I'm a geek for word origins (etymology). In follow up to yesterday's post, I started thinking about the words commission and submission. As a writer, I've had exactly one commission. It was nice, my highest per word rate to date (a whopping 2 cents a word). Granted, as a piece of flash, it was only 1000 words (so I earned 20 bucks). Whoot.
Everything else has been via submission. Different world...and more competition.
Basically, the difference lies in the those two words: commission and submission. A commission is an assignment (from words meaning commit and mission); an editor/publisher comes to the writer and requests something. The writer writes to specifications. Hit it big enough, the door will open for a writer to receive more commissions. The pay rate is generally higher (from what I've learned) because the editor is trying to sell the idea to the writer. Supply (the work from that particular writer) is limited.
In the more typical submission model, the writer is trying to sell to the editor. Submission traces its history through Late Middle English and Latin, once upon a time carrying the denotation a letting down. When a writer submits, they take a lesser role. They join the horde trying to squeeze through the door. Understandably, the pay rates are going to be less. (Um, remember supply and demand...more stories=less pay for stories)
Ironically, submission requires an author to be on their 'A' game. There is a horde at the door, and even the worst FTL markets reject work occasionally, regardless of what other POVs may suggest. (You can't bank on Duotrope for accurate numbers, that's for sure...I'm not accepting 50+% of subs to 52 Stitches...no where near that, in fact) Competition brings out the best (and worst). Competition makes those at the top better. It does. (there are downsides to competition, but I'll reserve those for a later discussion)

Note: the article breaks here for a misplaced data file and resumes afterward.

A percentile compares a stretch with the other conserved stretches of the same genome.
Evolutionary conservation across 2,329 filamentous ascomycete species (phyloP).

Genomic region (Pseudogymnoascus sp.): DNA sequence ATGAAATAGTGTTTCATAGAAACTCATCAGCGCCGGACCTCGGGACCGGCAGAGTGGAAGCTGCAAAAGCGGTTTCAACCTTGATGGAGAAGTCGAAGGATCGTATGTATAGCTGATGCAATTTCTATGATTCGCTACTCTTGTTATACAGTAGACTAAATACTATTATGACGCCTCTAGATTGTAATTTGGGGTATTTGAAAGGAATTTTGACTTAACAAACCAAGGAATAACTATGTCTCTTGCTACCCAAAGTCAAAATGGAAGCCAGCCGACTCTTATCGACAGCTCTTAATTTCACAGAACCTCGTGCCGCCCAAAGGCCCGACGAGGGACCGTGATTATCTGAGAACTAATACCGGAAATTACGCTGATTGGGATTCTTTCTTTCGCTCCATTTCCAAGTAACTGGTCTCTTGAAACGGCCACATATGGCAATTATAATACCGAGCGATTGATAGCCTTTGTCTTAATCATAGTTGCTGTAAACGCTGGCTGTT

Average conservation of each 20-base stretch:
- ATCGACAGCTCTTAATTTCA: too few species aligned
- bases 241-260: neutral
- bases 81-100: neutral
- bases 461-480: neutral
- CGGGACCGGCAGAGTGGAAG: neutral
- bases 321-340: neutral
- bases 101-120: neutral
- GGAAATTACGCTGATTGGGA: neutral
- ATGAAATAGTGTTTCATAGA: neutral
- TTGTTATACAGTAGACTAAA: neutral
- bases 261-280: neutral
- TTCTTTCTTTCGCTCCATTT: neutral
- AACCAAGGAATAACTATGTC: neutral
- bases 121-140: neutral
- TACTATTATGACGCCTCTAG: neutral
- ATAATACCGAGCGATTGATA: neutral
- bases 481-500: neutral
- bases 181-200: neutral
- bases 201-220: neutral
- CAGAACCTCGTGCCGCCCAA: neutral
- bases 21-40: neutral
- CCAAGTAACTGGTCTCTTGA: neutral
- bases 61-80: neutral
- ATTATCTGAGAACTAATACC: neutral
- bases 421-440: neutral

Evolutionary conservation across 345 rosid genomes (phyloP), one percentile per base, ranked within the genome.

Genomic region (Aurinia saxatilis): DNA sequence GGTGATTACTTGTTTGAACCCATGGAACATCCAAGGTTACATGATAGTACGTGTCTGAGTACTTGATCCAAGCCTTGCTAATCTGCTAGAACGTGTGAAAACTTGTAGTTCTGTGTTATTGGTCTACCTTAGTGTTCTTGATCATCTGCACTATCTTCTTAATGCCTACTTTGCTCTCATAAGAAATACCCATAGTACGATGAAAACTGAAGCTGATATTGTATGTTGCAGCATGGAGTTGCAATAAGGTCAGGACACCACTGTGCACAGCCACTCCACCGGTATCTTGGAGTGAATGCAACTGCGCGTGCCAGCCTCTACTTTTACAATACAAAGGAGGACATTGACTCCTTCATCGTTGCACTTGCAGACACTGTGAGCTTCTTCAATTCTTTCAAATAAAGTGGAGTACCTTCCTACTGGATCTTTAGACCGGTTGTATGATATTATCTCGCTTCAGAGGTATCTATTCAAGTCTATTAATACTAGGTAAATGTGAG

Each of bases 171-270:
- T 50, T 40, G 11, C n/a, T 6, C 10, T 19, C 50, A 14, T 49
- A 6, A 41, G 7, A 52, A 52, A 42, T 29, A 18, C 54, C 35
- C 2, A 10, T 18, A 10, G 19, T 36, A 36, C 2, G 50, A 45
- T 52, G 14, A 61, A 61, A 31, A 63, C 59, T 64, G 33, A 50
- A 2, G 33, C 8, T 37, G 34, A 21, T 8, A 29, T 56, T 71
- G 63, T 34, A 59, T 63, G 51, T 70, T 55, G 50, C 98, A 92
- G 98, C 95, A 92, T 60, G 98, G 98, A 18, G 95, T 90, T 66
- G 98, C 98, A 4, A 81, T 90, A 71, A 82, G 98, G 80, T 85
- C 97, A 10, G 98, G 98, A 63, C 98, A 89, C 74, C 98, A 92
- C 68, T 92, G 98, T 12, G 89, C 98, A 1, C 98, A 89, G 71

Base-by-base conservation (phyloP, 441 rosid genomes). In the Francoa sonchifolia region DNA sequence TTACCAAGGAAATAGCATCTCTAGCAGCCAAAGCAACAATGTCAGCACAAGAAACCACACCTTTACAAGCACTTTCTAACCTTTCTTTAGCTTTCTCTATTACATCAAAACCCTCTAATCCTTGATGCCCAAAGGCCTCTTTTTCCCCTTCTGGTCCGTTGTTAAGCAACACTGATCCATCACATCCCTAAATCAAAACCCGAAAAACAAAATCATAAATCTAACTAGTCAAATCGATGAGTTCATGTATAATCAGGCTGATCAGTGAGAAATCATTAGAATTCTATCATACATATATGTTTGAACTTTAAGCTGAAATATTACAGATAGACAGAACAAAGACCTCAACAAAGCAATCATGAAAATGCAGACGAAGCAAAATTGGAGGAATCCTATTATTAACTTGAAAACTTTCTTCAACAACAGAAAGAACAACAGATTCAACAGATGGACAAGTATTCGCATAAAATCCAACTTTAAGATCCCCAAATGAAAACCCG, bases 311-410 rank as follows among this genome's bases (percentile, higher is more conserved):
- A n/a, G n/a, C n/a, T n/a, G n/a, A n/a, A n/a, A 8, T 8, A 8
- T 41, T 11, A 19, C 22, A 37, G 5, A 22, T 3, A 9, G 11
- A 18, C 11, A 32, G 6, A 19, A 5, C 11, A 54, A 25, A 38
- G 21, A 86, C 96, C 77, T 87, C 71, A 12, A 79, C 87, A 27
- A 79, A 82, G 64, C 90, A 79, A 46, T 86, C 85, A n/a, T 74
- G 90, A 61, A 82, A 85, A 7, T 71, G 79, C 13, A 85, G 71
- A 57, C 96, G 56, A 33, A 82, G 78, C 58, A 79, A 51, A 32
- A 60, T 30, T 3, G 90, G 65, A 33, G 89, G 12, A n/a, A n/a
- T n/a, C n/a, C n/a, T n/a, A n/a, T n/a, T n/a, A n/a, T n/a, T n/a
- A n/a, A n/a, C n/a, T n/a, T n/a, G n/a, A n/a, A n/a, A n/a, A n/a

Maybe, when a writer becomes good enough to garner commissions on a regular basis, it's because all those submissions did their job. Maybe a writer gets better through competition, first at the little mags, growing stronger and making better sales. It doesn't have to be every writers' journey, but it's a legitimate path...every bit as legit as landing a bestseller and then writing sub-par work on commission (as some "pros" invariably do). Pro writing isn't a clear line on the playground; if it was, as I said yesterday, everyone would eventually cross that line. Writing, like all art, will always be subjective.
...so, rant over. Like a said, snow day today. I should say "ice" day because there just isn't much snow. (see the picture from my front door)
But...the ice continues to fall. Ice is dangerous, I 'spose, and I do teach in a rural district. So I'm off to write our family Christmas letter. My wife, luv ya, thinks this should be easy because "I'm a writer". Har. I don't think any of my weird, dark magical realism, horror-fantasy will work in the letter.
If you're still reading, and I salute you if you are, you can roll over to Flashes in the Dark and read "Bleeding the Trees". I wrote it for Northern Haunts (talk about competition...didn't I know other people would write about maple trees?), and then sold it to another market which subsequently folded. As I've said before, I don't really mind giving away flash. Sorry.
It's the story, not me.